At this time, function f2 is a closure, which can be understood as a bridge between the inside and outside of the function.

In essence, a closure is a function inside a function. By returning the child function and calling it externally, the local variables of the parent function are activated, that is, the stack area where the function is located is still retained.

For the well-known mainstream languages, such as C and java, as long as return is executed inside the function, the function will return the result, and then delete the area where the function is located in memory. The life cycle stops. The same is true for general js functions.

However, js functions with closure feature are a little special. After return, although the f1 function is cleared, f2 is returned and retained. The stack area of f1 and f2 in memory, that is, local variables, will be retained. The stack area can be continuously modified externally and will be retained because f2 always exists. This creates a closure.

be careful:
  • Closures are generated when internal functions are saved externally. Closure will cause the original scope chain not to be released, resulting in memory leakage. A leak is when memory is consumed.
  • Closure will change the value of the internal variable of the parent function outside the parent function. Therefore, if you use the parent function as an object, the closure as its Public Method, and the internal variable as its private value, you must be careful not to change the value of the internal variable of the parent function.
Execute function now

This kind of function is not declared and is released after one execution. It is suitable for initialization.



  1. Public variable implementation
      //Function accumulator
       function add(){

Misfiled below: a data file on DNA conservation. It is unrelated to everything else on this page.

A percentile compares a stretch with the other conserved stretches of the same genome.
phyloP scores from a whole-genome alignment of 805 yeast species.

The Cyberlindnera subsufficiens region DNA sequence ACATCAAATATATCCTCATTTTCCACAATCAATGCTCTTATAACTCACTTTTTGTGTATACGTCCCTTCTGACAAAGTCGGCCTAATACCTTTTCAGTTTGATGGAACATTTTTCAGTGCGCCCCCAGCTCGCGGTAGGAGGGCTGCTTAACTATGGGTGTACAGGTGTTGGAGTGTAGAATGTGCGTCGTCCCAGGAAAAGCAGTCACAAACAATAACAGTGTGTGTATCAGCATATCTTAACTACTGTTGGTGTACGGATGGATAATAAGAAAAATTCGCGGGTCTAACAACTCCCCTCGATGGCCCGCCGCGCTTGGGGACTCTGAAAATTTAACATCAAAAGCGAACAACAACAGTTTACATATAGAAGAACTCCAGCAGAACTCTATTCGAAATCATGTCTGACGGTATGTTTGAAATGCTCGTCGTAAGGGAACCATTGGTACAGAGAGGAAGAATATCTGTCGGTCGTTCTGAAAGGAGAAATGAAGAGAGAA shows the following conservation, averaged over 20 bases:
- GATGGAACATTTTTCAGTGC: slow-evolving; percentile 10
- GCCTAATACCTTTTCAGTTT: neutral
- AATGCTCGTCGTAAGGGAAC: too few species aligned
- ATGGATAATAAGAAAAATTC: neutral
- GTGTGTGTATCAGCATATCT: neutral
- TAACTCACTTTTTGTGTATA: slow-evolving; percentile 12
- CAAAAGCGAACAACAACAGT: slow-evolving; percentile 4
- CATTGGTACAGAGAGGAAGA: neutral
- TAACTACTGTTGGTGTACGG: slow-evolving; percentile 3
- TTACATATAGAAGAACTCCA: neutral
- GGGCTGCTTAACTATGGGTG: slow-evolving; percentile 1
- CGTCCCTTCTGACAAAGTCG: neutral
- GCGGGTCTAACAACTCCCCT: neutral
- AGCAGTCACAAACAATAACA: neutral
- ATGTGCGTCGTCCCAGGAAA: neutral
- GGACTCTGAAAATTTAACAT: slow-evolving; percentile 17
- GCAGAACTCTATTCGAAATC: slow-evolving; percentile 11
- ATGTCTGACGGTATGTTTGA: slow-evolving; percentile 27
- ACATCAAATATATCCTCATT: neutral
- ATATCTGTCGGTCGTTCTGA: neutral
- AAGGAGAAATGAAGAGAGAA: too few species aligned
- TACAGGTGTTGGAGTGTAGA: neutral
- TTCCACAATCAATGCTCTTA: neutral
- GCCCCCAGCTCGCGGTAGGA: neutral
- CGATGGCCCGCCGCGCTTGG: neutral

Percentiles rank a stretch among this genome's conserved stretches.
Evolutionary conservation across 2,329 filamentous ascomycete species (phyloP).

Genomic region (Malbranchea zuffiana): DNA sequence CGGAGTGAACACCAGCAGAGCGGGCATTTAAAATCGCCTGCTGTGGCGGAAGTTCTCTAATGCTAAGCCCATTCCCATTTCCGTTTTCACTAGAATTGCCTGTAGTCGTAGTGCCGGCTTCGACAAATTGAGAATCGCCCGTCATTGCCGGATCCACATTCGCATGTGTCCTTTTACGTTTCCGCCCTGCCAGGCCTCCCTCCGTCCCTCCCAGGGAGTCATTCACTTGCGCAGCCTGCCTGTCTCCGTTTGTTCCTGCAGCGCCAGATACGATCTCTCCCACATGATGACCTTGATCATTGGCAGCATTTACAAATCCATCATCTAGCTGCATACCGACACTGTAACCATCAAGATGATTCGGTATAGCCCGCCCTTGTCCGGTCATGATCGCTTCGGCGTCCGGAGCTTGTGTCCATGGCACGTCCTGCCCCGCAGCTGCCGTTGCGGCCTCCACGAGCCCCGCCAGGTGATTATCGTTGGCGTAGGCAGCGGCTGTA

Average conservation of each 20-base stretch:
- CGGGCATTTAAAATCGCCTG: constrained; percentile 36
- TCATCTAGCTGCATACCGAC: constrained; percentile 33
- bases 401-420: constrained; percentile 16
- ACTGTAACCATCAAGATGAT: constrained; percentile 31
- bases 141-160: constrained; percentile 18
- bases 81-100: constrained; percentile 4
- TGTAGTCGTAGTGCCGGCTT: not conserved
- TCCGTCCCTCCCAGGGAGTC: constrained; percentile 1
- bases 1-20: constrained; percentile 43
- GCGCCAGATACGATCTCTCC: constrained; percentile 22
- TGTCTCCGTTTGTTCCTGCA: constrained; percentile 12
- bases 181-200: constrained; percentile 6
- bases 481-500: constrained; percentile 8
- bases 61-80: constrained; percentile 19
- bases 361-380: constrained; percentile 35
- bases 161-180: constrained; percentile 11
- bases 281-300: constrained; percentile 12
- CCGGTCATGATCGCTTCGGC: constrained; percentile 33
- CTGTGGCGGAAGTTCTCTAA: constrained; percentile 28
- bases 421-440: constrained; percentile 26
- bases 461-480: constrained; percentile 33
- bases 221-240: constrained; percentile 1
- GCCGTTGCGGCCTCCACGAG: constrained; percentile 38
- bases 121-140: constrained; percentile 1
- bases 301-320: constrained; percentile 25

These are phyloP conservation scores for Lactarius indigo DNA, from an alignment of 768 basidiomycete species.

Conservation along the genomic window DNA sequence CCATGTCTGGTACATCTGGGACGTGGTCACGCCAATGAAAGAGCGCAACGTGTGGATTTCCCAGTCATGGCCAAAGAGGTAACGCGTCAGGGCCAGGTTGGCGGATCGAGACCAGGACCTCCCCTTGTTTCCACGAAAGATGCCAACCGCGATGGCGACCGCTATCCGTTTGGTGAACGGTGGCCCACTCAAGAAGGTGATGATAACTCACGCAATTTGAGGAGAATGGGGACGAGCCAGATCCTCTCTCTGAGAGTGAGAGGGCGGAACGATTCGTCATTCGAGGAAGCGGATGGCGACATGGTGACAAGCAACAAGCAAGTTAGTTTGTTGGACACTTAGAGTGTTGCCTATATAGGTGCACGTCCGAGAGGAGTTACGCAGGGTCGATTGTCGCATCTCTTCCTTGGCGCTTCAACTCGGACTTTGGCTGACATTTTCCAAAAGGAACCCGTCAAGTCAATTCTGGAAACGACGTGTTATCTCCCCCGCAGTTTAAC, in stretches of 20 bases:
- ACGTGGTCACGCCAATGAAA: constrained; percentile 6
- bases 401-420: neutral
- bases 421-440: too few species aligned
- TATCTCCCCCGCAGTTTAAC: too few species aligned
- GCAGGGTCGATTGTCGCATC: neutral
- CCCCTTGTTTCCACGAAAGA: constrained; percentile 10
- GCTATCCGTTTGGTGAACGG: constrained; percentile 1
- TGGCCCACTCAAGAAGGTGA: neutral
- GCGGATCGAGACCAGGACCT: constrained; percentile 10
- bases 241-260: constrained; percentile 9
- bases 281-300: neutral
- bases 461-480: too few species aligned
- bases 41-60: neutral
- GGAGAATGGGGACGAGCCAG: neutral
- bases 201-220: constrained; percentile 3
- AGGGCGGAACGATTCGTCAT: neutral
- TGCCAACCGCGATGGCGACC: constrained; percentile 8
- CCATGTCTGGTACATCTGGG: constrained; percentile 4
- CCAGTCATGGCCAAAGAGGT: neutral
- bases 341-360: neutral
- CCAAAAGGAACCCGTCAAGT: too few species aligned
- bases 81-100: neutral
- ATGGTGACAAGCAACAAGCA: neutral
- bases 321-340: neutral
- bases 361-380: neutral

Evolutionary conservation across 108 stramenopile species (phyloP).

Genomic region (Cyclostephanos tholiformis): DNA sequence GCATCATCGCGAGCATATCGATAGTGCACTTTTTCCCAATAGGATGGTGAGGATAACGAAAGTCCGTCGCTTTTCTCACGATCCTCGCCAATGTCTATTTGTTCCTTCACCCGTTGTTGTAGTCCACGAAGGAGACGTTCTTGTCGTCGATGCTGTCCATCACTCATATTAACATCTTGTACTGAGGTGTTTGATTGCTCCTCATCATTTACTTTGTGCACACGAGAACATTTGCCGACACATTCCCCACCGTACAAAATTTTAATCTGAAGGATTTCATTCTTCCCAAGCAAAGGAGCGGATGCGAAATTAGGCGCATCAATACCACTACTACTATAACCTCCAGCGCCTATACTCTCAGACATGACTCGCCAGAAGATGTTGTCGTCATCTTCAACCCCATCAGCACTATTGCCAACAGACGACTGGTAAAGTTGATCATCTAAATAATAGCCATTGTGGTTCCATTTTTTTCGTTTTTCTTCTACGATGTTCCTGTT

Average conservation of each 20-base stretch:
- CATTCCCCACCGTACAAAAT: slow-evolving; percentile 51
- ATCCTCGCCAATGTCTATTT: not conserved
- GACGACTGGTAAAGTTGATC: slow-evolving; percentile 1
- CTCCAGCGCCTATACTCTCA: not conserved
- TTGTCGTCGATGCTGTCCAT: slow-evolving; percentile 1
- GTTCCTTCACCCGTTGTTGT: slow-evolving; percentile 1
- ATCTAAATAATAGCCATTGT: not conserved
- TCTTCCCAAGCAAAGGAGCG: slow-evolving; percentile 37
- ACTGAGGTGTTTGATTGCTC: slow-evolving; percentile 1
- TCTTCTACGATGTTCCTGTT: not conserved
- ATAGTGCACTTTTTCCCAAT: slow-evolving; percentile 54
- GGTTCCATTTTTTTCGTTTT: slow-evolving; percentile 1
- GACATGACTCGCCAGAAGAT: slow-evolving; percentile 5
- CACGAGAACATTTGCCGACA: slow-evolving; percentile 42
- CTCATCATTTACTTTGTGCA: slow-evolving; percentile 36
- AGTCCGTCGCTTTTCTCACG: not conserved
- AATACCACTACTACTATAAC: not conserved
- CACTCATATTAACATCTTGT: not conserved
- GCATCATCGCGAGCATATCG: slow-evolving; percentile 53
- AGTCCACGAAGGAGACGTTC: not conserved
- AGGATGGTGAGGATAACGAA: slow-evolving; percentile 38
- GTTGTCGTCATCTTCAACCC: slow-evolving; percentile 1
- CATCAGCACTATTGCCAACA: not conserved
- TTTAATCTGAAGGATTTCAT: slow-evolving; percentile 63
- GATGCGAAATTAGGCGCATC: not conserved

var count = 0;
            function demo(){
                count ++ ;
            return demo;
       var counter = add();

  1. Can be used as cache (storage structure)
// 1.
      function test(){
          var num = 100
          function a(){
              num ++
          function b(){
            num --
          return [a,b]

      var myArr = test();

 // 2.
      function eater(){
          var food = "apple"
          var obj = {
              eat :function(){
                  console.log('eating'+ food);
                  food = ""
              push : function(myfood){
                  food = myfood;
          return obj

      var eater1 = eater()

// Eliminate the impact of closures

// Purpose: output 1-10
      function test(){
          var arr = []
          for(var i = 0;i<10;i++){
              arr[i] = function(){
          return arr;
    //   The stack created by array arr is unique. i has become 10 in the loop, and the stack corresponding to the subset is also the same, forming one
    //   For the case of ten, that is, 10 objects in a space are used together, so it will be the last to change the value of the stack
      var myArr = test()
      for(var j = 0;i<10;j++){
          //Output 10 10

// Solution 👇
      function test(){
          var arr = []
          for(var i = 0;i<10;i++){
                  arr[j] = function(){
          return arr;
      // Turn each memory into an immediate execution function, constantly update the incoming parameters, and destroy them after use. There is no cumulative cache problem, and it becomes one-to-one
  1. Encapsulation and property privatization can be realized (supplemented later)

  2. Model development to prevent pollution of global variables (later supplement)


Give the original value a new attribute without reporting an error, but the result is undefined or null. The reason is that the computer has done a process of wrapping classes

var num = 4;
num.len = 3;
/*Implicitly, the following process occurs to make up for your shortcomings:
new Number(4).len=3
 That is, first create a digital object to store the original value, and then add an attribute len=3; But the next step after execution is to destroy the delete
//This is to access num.len, so new number (4) occurs again Len, but the len here is different from the above. It is undefined

      var str = 'abc'
      str +=1
      var test = typeof(str);//test = 'string'
      if(test.length == 6){
          test.sign = '123'
      //Print out undefined

Keywords: Front-end

Added by jeffkee on Mon, 07 Mar 2022 16:19:52 +0200